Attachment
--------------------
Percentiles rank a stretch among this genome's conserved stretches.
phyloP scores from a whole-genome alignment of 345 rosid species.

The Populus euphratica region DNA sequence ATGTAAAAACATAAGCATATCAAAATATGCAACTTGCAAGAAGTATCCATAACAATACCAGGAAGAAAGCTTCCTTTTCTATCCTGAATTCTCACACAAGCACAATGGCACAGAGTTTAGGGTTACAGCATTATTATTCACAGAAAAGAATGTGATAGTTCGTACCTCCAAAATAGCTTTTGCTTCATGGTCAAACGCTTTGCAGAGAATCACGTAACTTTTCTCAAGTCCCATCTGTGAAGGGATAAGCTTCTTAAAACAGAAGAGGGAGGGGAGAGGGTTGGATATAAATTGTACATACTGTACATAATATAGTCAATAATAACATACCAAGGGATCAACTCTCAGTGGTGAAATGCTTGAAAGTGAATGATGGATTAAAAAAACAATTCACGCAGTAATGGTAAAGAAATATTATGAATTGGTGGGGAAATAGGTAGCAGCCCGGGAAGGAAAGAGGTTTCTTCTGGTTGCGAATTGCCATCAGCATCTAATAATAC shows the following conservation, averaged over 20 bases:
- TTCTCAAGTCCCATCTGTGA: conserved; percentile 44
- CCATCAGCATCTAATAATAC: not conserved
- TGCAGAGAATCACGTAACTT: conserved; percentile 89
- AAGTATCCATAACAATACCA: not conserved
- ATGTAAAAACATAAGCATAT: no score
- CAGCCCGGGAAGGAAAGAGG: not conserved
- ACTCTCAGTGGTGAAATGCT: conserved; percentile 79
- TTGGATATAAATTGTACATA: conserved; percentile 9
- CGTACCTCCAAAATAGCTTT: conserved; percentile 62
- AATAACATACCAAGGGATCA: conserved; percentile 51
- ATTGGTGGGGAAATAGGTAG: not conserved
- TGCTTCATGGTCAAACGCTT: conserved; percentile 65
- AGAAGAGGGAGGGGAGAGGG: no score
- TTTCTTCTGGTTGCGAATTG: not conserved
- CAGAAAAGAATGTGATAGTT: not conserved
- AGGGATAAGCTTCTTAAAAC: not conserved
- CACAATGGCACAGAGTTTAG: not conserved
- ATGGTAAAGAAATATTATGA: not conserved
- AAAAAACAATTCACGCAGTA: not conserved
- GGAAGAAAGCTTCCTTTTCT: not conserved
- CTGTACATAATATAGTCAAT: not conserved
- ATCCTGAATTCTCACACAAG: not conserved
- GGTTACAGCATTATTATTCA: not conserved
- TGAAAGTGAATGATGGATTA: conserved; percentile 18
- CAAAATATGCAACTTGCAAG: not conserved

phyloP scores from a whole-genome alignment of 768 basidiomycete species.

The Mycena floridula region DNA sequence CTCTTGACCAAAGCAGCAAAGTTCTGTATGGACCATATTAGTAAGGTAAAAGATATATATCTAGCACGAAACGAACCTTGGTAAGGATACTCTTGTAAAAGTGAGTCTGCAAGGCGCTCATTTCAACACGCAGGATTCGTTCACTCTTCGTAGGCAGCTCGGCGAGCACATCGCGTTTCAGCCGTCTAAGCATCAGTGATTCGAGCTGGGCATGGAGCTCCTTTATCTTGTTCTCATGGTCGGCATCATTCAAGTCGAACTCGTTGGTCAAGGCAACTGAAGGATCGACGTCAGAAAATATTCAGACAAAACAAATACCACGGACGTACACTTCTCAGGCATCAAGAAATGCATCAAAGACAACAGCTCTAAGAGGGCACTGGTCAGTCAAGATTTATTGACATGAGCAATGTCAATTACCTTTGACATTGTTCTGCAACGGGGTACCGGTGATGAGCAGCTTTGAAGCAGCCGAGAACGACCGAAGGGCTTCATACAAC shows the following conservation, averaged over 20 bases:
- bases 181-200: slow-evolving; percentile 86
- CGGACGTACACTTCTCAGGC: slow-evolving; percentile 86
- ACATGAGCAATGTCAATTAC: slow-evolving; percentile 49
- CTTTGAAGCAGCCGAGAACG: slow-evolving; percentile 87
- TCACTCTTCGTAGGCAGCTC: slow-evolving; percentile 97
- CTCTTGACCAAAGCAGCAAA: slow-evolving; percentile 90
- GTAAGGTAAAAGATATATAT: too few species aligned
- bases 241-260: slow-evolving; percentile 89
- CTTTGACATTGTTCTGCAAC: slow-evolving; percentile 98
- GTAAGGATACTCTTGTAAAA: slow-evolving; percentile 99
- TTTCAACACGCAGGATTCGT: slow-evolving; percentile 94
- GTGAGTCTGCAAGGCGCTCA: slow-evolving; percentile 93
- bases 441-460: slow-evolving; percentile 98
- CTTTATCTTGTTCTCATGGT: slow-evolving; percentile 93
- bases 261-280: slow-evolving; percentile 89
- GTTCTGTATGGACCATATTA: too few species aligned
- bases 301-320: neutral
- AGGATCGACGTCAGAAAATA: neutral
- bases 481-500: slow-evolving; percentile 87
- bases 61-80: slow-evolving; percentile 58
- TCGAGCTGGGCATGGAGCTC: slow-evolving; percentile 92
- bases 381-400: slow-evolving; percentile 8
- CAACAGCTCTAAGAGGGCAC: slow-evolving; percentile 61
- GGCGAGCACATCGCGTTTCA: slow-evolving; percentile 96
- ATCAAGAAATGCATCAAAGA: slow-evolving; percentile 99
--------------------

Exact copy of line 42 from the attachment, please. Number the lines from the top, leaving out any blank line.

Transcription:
- GTGAGTCTGCAAGGCGCTCA: slow-evolving; percentile 93